Scientists look to Day of the Dead symbol to treat one of Mexico’s deadliest cancers
The marigold’s deep color and earthy aroma define Mexico’s Day of the Dead tradition, when the deceased return to their worldly homes to visit their loved ones who are still among the living. Pathways of vivid orange petals light the way from the front door to a family’s altar, where photos and favorite foods await the hungry souls of the dead.
The symbols and rituals of Day of the Dead serve to blur the line between this life and whatever lies beyond, and to remind participants that said line is thinner than they may think.
But modern science is starting to discover that the marigold has properties that could keep the living here a little longer before finally moving on. Researchers at Mexico’s National Polytechnic Institute (IPN) are looking into the flower’s ability to treat colon cancer, one of the country’s deadliest.
“We have seen in the research that these plants have significant effects on gastrointestinal problems,” said Karen Magaly Soto, a postdoctoral research fellow at the the IPN’s Center for Research and Advanced Studies, or Cinvestav. Her research also examines the cancer-fighting properties of the castor oil plant, great mullein and a species of hibiscus known as roselle.
“These plants have antioxidant compounds that help combat free radicals in the body that can cause harm,” Soto said.
The orange and yellow pigments in marigolds known as carotenoids are generous electron donors, which is the foundation of their antioxidant properties. But this ability also aids in another part of the process.
When mixed into a metallic salt solution containing gold in a state of oxidation, the carotenoids promote the biosynthesis of gold nanoparticles. The antioxidants then adhere to the surface of the nanoparticles, which act as a medium for delivery to the affected cells.
“In this way we get two different uses out of the compounds in these plants,” Soto said, adding this is not the only twofold application of materials in the process. “We have also observed that the gold nanoparticles themselves have anticarcinogenic properties that aid in fighting cancer cells.”
Colorectal cancer is one of the deadliest in Mexico and the world, due to the difficulty of early detection. It is the number one cause of cancer deaths among men aged 30 to 59 in the country, and the fourth most fatal for women of that age group, according to Mexico’s national statistics agency Inegi. It is also in the top five for men and women aged 60 and older.
“People often confuse symptoms of colon cancer with other ailments, such as stress-induced colitis, and thus many don’t go to see a doctor, preferring to take a pill for it, and by the time the cancer is detected, it is already far advanced,” Soto said.
While science is only now starting to pinpoint the salubrious effects of flowers like marigolds, practitioners of traditional medicine in Mexico have long used the bright orange blooms to treat stomach conditions.
“One of the main uses for marigolds, the flower of the sun, is for digestive issues, for everything from regular stomach aches to parasites,” said María Dolores Domínguez Romero, a folk healer who has practiced traditional medicine in Mexico City for more than 35 years.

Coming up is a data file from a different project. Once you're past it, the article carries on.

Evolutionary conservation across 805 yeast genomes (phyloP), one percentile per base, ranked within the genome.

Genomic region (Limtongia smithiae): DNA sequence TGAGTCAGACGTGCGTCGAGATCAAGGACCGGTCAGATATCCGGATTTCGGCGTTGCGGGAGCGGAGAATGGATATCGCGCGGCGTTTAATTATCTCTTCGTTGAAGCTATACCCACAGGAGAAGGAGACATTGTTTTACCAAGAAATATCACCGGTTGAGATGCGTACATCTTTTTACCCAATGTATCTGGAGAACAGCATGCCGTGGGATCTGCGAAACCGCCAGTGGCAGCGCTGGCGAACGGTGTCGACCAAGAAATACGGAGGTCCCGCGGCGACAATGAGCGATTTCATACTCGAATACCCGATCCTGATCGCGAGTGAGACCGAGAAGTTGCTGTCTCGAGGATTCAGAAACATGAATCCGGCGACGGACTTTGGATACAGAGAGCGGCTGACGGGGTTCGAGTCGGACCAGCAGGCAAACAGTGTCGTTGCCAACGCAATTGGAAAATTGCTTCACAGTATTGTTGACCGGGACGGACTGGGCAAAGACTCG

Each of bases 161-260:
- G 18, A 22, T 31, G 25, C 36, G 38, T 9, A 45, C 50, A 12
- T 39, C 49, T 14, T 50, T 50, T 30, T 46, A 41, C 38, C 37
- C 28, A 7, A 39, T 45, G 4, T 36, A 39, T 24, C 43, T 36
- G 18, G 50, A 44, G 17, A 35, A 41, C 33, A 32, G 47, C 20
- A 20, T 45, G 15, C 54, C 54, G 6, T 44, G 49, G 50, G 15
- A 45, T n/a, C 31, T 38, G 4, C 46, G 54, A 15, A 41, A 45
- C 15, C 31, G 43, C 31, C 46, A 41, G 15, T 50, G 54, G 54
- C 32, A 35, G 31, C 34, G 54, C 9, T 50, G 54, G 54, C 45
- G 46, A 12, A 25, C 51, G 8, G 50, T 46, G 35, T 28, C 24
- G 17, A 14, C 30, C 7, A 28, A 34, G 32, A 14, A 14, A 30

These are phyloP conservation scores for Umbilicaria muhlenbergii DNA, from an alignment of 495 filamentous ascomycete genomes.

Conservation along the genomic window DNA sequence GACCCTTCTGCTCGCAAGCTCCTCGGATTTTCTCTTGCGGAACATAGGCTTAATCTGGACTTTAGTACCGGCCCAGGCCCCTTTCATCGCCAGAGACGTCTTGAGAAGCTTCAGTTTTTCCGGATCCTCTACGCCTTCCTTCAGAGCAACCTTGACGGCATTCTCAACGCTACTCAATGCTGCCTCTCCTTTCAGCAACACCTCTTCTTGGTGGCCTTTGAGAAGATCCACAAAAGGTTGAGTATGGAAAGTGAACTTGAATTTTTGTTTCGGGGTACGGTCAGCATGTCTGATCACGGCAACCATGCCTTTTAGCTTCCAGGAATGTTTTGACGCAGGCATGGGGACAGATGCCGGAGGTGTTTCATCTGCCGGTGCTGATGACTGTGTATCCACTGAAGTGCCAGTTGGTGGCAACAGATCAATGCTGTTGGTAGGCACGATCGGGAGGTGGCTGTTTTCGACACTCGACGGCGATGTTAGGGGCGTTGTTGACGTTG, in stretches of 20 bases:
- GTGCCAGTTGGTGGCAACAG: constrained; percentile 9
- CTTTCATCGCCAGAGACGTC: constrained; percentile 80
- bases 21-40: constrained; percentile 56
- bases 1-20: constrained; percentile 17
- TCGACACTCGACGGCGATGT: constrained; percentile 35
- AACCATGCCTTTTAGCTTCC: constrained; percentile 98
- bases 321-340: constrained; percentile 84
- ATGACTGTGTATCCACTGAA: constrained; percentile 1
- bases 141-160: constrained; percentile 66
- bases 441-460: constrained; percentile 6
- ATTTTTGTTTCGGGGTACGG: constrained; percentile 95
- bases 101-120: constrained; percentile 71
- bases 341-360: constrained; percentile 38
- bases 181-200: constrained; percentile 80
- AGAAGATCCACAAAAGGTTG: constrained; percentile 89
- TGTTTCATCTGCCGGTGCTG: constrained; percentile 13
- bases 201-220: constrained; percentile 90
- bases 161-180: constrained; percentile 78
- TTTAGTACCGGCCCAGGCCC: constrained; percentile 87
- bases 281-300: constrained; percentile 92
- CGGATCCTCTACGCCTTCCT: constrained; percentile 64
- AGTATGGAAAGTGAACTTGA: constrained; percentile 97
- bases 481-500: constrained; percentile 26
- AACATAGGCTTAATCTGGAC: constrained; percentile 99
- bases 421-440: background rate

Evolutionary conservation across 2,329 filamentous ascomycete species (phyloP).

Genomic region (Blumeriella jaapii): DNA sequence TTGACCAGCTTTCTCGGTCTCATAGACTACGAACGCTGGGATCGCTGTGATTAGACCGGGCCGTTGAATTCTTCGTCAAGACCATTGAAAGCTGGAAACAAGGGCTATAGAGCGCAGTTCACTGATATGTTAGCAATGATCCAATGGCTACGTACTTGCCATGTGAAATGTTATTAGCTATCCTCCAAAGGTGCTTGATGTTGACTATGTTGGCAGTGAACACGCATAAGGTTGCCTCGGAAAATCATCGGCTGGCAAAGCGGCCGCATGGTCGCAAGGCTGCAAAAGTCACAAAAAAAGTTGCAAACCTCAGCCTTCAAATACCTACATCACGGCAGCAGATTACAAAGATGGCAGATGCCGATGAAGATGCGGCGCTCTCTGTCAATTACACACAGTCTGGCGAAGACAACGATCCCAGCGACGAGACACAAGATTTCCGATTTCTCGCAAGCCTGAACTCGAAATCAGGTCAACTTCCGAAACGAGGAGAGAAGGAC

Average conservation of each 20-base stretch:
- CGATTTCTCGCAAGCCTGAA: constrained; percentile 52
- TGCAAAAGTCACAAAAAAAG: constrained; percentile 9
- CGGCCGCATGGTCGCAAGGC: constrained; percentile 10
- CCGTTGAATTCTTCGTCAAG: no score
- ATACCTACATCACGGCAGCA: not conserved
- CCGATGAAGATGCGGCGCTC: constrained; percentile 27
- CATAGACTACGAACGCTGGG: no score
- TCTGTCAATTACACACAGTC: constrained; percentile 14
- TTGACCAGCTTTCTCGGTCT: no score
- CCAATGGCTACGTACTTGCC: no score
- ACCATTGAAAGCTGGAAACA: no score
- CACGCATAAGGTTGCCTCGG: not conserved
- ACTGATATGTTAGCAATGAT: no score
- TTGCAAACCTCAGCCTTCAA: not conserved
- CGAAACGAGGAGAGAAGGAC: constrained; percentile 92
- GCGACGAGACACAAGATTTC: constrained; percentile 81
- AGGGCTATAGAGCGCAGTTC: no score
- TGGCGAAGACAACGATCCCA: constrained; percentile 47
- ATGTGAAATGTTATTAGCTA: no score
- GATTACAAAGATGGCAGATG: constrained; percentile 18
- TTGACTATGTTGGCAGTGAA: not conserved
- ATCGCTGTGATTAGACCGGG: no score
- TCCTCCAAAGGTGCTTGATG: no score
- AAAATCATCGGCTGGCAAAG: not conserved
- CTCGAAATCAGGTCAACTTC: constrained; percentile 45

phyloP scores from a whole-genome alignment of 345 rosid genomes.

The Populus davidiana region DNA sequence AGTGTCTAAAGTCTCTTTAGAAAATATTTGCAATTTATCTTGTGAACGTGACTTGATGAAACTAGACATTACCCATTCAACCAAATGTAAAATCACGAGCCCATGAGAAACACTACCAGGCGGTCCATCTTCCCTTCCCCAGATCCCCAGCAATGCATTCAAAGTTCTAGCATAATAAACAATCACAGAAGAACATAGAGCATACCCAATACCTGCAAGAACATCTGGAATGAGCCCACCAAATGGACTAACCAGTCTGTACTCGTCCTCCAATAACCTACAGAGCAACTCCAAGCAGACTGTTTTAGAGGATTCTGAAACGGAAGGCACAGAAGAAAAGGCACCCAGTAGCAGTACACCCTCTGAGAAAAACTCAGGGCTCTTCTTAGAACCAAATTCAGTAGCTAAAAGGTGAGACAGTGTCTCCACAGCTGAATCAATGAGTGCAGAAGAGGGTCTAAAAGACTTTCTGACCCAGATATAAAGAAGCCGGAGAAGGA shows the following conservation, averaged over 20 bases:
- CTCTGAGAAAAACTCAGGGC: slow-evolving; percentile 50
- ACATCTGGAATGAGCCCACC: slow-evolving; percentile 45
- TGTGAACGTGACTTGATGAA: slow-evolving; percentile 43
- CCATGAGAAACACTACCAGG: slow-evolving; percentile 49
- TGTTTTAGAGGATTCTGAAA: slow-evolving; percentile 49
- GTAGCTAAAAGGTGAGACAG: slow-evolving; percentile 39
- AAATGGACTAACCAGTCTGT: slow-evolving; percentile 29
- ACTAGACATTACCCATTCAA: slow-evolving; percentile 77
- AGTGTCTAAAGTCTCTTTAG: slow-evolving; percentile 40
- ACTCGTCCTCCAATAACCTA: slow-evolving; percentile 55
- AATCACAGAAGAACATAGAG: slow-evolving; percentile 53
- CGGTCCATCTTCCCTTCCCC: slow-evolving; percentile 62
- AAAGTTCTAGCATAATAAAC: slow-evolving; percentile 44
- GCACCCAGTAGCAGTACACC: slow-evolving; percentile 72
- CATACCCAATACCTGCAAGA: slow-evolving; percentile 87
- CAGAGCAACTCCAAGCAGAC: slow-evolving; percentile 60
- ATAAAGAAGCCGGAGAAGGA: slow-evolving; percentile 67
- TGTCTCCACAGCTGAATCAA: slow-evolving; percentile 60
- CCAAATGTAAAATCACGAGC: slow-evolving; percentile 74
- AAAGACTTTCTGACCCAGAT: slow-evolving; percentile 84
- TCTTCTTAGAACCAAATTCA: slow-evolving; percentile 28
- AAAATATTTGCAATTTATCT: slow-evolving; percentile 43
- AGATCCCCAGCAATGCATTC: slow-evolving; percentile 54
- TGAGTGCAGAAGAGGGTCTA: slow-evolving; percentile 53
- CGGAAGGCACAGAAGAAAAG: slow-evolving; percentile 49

The most common way to prepare the flowers is in a tea, but it is also made into a tincture or applied topically as a poultice, depending on a patient’s needs. As a poultice, marigold extract is often combined with a plant called black physicnut — in Mexico, soldahuesos, "bone welder" — to treat broken bones. Domínguez has also used marigold petals to treat vaginal infections.
The idea that science is starting to identify these qualities in the flower comes as no surprise to Domínguez, who has witnessed the curative effects of marigolds in her own practice.
“No, it doesn’t surprise me at all, because we have used this flower for a long time,” she said. “The more we look into the qualities of these plants, the more medicinal uses we find they have.”
Soto’s research has yielded promising results so far. In the past year, her experiments have proven the cancer fighting qualities of the carotenoid-laden gold nanoparticles on both early and late-stage colon cancer cells.
“We have seen a reduction in the viability of cancer cells when we add the treatment of the nanoparticles,” said Soto. The viability of early-stage cancer cells dropped by 80% in the studies they have conducted.
The research is still in its early stages, however, with several years and rounds of testing to go before producing a medicine for colon cancer. They have only tested the treatment on isolated cancer cells, so details such as potential side effects, for example, will come in later experiments on live organisms.
For Alejandro Manzano Ramírez, head of Energy and Environmental Applications at Cinvestav, the benefit lies in finding more value-added applications for endemic plants that do not currently have many uses. While marigolds have been used in traditional medicine, such treatments are not widely used in Mexico. And the castor oil plant — the second most promising after marigolds in their study — is generally considered a weed that flourishes around creeks and irrigation ditches in the country.
“Finding this added value in this largely ornamental plant is what is really valuable in this research,” said Manzano, highlighting the marigold’s potential for treating such a prolific killer as colon cancer. “This is one of the best examples of applied science finding a beneficial use for something from the natural world for the improvement of human health.”
Which is to say that the science, in its meticulously empirical way, is figuring out what Domínguez has intuited through her traditional use of the flower of the sun: “It is about cleaning and healing all that doesn’t belong to us.”